As a result cryptocurrencies do pose a threat to governments and currency stability due to their frequent use in criminal activities. A recent study published for the European Parliament estimated a cost of 7 billion euros worldwide. Attempts are being made to address this. The biggest threat identified is the anonymity provided by their use. Instructional videos are freely available on YouTube. Tax evasion is all the easier if an asset’s ownership cannot be identified. Even if in some cases an asset can be identified, the cost of ascertaining that information is often prohibitive. Jurisdiction is yet a further hurdle faced by the authorities. It also makes enforcement (for example of a confiscation order) nigh on impossible. As so often, it seems that the criminals are one step ahead of the game.
What has the government done about them?
As a result of the above, the EU has issued a new directive 2018/843 on the prevention of money laundering and terrorist financing (“5AMLD” for short). This makes specific reference to the increased use of cryptocurrencies in terrorist funding which, at the time of drafting, were not caught by anti money laundering provisions. Its stated aim was both prevention and detection. The UK has now enacted the directive in The Money Laundering and Terrorist Finance Regulations 2019. By regulation 13 a crypto-asset is defined as “a cryptographically secured digital representation of value or contractual rights that uses a form of distributed ledger technology and can be transferred, stored or traded electronically”.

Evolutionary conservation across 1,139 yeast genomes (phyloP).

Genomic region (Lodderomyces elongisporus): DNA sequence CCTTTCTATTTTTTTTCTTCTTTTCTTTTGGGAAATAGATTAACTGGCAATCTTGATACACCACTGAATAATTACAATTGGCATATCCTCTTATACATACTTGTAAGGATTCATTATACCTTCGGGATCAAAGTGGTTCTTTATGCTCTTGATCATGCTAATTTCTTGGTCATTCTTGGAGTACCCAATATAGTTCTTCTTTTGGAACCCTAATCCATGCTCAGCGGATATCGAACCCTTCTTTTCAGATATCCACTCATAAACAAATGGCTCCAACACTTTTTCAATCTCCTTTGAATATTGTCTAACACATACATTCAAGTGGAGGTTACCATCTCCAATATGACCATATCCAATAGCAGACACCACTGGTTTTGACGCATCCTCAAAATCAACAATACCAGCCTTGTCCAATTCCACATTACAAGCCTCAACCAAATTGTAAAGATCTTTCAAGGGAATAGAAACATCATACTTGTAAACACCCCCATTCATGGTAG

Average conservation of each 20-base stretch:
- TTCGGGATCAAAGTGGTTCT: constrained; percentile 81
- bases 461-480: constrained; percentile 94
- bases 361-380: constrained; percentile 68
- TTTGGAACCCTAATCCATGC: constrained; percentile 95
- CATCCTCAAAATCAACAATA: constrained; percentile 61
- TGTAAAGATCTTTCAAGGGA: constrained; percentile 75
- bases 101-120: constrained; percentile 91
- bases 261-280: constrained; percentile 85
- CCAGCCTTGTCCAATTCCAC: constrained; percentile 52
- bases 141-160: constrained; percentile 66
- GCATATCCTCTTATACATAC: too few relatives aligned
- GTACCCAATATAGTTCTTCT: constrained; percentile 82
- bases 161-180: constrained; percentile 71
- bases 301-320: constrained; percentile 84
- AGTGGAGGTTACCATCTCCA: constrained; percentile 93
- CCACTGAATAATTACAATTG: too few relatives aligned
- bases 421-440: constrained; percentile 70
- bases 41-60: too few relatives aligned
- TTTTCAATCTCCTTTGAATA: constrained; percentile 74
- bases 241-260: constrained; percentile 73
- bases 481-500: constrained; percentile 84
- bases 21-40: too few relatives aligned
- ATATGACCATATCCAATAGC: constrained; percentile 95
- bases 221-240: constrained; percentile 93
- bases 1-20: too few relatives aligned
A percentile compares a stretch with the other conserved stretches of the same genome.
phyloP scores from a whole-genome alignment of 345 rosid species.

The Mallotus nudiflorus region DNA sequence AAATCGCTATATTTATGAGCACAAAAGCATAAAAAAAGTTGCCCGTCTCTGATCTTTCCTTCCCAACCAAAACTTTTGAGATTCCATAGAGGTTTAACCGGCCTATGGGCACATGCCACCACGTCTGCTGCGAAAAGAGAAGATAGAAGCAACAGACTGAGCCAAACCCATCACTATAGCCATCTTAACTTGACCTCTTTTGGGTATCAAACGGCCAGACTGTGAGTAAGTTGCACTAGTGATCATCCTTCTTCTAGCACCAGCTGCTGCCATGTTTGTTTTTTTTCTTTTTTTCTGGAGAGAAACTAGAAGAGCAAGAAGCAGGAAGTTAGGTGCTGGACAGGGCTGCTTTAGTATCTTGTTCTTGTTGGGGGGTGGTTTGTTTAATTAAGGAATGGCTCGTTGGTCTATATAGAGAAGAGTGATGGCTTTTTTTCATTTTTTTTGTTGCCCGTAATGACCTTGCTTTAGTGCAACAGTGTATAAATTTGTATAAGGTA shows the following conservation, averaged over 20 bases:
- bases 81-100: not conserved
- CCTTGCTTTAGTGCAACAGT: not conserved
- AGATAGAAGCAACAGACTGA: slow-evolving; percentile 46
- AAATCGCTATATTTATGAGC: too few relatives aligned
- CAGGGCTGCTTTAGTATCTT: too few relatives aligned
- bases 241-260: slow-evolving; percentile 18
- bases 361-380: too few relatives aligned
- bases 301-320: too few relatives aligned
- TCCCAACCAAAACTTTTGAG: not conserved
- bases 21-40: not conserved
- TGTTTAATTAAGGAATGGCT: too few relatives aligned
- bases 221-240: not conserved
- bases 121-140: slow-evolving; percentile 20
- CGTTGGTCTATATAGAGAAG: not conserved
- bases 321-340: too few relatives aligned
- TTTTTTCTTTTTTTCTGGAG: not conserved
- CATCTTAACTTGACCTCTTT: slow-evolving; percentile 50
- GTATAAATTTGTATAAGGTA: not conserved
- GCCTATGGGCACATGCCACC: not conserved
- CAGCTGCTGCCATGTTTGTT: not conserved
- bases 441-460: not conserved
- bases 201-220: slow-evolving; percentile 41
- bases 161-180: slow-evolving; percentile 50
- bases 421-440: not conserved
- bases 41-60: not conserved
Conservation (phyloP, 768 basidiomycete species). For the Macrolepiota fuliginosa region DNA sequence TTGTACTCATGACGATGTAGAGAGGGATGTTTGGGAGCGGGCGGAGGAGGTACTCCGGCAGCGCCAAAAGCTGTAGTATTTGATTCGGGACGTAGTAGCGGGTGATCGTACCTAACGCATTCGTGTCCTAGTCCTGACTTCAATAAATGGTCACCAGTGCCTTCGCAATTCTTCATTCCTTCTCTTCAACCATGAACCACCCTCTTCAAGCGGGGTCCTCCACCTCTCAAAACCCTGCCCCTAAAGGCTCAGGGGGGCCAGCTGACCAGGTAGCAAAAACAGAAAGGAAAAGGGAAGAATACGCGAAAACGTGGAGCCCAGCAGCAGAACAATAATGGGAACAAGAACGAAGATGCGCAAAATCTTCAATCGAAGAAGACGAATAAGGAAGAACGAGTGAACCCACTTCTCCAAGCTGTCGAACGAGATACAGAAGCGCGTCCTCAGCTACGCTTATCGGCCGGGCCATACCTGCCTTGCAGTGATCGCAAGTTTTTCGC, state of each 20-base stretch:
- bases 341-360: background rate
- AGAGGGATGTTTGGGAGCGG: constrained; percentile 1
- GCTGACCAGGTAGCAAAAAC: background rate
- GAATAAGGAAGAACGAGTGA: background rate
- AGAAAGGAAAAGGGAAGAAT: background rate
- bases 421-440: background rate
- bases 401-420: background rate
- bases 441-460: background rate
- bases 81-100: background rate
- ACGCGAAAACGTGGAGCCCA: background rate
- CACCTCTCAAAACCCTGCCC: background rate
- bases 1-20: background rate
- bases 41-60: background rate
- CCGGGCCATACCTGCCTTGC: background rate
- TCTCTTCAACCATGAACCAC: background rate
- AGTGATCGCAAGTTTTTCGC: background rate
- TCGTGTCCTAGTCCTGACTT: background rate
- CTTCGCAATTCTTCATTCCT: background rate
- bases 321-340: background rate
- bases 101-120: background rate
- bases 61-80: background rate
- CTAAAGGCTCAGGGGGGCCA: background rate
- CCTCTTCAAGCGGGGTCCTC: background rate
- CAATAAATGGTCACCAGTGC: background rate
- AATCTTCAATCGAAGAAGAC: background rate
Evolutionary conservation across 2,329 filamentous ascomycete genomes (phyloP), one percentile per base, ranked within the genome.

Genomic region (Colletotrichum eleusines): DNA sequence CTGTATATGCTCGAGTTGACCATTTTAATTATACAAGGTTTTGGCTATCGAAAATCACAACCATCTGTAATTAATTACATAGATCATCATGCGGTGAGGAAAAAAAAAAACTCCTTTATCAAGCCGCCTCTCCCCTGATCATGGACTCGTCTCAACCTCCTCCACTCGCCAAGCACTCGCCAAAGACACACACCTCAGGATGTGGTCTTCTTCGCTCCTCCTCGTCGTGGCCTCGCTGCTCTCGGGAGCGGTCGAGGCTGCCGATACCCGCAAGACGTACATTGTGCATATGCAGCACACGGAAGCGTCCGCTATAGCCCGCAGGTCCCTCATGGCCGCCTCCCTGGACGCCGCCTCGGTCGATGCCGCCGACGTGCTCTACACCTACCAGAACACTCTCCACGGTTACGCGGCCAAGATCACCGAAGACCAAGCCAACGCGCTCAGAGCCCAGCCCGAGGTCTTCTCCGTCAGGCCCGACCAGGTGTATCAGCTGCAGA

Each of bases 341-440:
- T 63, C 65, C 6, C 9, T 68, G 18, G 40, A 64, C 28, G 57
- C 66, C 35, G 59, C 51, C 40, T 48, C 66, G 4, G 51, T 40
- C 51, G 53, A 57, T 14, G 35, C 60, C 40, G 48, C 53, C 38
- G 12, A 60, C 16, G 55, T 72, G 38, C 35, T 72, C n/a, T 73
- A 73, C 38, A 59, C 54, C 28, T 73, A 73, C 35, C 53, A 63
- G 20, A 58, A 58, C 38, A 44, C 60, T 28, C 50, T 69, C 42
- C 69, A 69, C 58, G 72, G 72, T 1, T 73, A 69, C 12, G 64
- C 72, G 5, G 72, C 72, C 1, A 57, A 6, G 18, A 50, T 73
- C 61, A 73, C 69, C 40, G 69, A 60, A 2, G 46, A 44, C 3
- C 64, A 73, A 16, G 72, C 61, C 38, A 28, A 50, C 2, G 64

The regulations make it compulsory for any provider of exchanges for crypto-currencies to apply the usual due diligence procedures, applying to people, companies, trusts and other organisations so that the true beneficial ownership of such crypto-currencies can be identified. Enhanced due diligence will apply when dealing with high-risk customers as well as an obligation to report suspicious activity. Digital wallet providers and exchanges will now also be subject to registration for the purposes of compliance. That said, compliance across small to medium sized companies is not expected to be widespread for some years yet due to extent of the obligations that will need to be met.